Well it's late but I might still have SIX weeks of summer left... the nuclear alarm clock is ticking. 

Thursday, August 10, 2017

Part 1 of 3 - Beetles, Chickens, and Mead

"Anyone who has never made a mistake has never tried anything new." - Albert Einstein

It is never my intention to spin my mistakes into a positive light for the sake of my ego. Nonetheless, Saturday's splits have taught me a valuable lesson.

When performing a walkaway split, with a strong hive, in the same bee yard, it is best to always do as follows:

Move the entire hive to the new location - the distance between the old location and new location doesn't matter. Then place one box on the old location. Ensure that both hives now have a frame of eggs (with nurse bees), a frame of pollen, and ample honey. Now all of the young bees will stay at the new location, while all of the field bees will return to the old location.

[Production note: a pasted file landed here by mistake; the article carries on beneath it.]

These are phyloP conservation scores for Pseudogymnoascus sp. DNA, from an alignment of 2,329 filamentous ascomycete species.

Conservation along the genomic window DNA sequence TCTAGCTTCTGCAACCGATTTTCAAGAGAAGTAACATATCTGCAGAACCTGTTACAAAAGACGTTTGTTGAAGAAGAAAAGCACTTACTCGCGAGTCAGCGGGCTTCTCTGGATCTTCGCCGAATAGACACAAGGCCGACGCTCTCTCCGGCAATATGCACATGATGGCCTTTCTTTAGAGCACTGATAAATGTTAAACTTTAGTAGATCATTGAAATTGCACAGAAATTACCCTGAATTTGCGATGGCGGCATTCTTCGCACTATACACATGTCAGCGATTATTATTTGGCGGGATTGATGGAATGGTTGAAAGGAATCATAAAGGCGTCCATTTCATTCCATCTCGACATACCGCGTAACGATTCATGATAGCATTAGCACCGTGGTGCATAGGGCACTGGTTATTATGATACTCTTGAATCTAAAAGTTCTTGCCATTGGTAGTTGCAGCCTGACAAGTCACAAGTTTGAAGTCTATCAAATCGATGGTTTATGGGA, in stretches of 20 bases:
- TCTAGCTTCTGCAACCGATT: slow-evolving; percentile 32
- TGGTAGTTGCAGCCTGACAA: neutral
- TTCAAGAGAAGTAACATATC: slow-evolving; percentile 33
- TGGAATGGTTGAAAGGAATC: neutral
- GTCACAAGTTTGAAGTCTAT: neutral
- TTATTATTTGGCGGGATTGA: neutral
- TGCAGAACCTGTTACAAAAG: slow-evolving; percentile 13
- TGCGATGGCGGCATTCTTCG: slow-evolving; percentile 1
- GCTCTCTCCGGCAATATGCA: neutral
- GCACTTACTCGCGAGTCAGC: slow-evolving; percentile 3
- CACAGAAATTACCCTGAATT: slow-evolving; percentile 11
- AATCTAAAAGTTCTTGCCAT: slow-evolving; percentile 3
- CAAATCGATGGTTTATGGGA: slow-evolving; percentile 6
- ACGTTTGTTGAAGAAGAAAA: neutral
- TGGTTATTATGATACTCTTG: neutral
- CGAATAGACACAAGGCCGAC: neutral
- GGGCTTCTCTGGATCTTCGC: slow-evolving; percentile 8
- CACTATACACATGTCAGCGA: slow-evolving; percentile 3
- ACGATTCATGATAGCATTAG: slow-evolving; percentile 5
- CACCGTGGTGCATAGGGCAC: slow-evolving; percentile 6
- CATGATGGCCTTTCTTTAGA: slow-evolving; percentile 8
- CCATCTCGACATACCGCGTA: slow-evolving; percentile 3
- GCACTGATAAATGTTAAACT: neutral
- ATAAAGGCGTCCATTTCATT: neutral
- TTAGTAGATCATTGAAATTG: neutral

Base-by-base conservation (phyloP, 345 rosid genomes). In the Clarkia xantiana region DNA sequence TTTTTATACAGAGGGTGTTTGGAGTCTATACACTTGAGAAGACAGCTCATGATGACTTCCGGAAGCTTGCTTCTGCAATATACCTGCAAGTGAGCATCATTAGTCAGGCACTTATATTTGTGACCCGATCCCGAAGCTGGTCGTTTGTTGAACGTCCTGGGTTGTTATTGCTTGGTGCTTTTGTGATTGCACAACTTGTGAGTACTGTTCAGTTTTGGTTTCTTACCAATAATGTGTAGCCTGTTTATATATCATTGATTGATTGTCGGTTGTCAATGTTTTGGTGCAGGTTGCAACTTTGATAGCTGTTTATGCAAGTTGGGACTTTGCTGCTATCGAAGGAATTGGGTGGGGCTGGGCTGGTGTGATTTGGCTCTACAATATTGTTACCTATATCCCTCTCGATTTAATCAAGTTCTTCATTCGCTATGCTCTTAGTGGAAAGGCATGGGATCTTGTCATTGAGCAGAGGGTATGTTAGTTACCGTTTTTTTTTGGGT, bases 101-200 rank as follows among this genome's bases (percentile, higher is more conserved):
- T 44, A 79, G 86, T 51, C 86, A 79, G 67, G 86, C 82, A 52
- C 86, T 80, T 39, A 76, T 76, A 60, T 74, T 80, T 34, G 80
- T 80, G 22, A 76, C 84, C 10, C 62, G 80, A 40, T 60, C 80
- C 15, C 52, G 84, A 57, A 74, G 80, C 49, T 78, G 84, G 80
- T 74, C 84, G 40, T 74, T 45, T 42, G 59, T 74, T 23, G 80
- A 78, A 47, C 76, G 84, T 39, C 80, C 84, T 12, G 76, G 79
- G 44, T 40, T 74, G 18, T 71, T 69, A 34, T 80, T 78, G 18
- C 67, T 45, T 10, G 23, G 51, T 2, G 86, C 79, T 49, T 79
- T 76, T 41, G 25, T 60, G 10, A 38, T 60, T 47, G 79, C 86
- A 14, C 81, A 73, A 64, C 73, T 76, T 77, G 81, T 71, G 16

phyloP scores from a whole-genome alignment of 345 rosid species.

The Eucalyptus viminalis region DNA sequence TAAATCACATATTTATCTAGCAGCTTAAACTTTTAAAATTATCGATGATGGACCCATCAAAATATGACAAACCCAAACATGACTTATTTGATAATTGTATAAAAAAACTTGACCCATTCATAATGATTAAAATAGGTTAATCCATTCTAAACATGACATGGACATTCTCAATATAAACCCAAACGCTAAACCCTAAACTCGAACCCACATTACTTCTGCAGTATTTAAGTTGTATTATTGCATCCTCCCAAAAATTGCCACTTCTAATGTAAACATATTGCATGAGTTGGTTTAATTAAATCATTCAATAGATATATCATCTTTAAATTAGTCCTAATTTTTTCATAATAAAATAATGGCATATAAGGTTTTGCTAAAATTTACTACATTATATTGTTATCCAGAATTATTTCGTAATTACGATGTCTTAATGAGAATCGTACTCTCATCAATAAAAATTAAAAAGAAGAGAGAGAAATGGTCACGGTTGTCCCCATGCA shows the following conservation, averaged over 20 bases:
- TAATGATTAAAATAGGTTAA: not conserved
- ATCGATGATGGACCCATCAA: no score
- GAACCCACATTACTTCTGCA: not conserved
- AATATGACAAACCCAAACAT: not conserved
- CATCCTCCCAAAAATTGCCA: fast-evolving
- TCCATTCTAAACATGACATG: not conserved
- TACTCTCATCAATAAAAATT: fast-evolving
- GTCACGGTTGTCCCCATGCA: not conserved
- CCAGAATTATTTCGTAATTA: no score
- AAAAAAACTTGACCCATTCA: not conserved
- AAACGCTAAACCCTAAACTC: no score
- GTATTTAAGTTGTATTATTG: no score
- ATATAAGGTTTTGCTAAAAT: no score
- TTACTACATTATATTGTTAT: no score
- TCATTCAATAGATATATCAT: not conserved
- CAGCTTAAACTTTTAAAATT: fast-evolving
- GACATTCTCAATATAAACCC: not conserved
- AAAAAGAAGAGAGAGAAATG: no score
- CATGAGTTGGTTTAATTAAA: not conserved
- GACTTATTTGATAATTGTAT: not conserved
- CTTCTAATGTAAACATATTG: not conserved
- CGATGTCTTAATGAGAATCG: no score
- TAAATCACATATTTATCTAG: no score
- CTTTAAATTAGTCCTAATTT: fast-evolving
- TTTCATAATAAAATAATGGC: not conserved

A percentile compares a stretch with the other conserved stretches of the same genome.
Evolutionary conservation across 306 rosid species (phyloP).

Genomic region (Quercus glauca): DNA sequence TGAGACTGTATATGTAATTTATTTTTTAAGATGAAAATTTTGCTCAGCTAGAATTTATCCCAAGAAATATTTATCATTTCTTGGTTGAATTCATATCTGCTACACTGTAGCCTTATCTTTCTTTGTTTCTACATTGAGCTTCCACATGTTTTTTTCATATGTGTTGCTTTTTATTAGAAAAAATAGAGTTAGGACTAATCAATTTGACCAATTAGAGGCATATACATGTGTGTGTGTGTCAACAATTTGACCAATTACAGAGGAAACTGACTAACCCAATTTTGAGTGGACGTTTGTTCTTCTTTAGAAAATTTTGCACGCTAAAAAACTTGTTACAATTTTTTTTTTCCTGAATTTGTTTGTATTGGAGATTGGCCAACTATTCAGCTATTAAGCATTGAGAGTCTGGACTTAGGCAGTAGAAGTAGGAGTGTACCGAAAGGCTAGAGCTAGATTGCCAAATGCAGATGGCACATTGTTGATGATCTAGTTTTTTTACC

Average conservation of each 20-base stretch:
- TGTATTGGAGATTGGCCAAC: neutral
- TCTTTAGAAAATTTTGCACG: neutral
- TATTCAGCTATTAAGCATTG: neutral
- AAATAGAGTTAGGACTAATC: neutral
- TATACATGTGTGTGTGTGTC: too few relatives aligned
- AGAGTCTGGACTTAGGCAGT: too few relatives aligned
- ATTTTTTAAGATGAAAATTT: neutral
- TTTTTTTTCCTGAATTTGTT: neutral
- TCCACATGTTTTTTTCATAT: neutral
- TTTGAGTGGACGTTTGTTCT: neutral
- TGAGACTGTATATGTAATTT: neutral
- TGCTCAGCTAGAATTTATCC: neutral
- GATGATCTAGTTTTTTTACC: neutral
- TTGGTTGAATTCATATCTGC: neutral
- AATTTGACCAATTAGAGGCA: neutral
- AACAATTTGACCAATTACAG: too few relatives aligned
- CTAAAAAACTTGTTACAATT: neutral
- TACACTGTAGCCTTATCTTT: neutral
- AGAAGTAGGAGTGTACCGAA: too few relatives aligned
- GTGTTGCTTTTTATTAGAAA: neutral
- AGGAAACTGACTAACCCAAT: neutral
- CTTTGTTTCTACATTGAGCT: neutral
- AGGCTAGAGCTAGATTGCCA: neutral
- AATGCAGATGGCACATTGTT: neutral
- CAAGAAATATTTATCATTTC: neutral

I did this with Hive-C and it made a perfect split. The hive on the old location now has about (8) or (10) new queen cells and both hives are full of bees.

HOWEVER, on Hive-B.1 I did just the opposite and only moved the one box to the new location. As a consequence, the new hive was destroyed by beetles. All of the brood was killed and two frames were completely infested with beetle larva.

In an attempt to fix the problem, I removed the infect frames. I also removed any empty frames and replaced them with undrawn plastic frames to reduce the area the bees would need to protect. The hive had about two heaping frames of bees still so it is not a total loss. I then took a frame of eggs from Hive-VSH and placed it in the effected hive.

If it lives, then great. If not, lesson learned.

Now on to Part-2...

Part 2 of 3 - Beetles, Chickens, and Mead

"What is best in life?" 
"Crush your enemies. See them driven before you. Hear the lamentations of their women." - Conan the Barbarian, 1982

Clockwise: Amelia Egghart, Bernice, Melba, Marsala,
and Spot is off camera.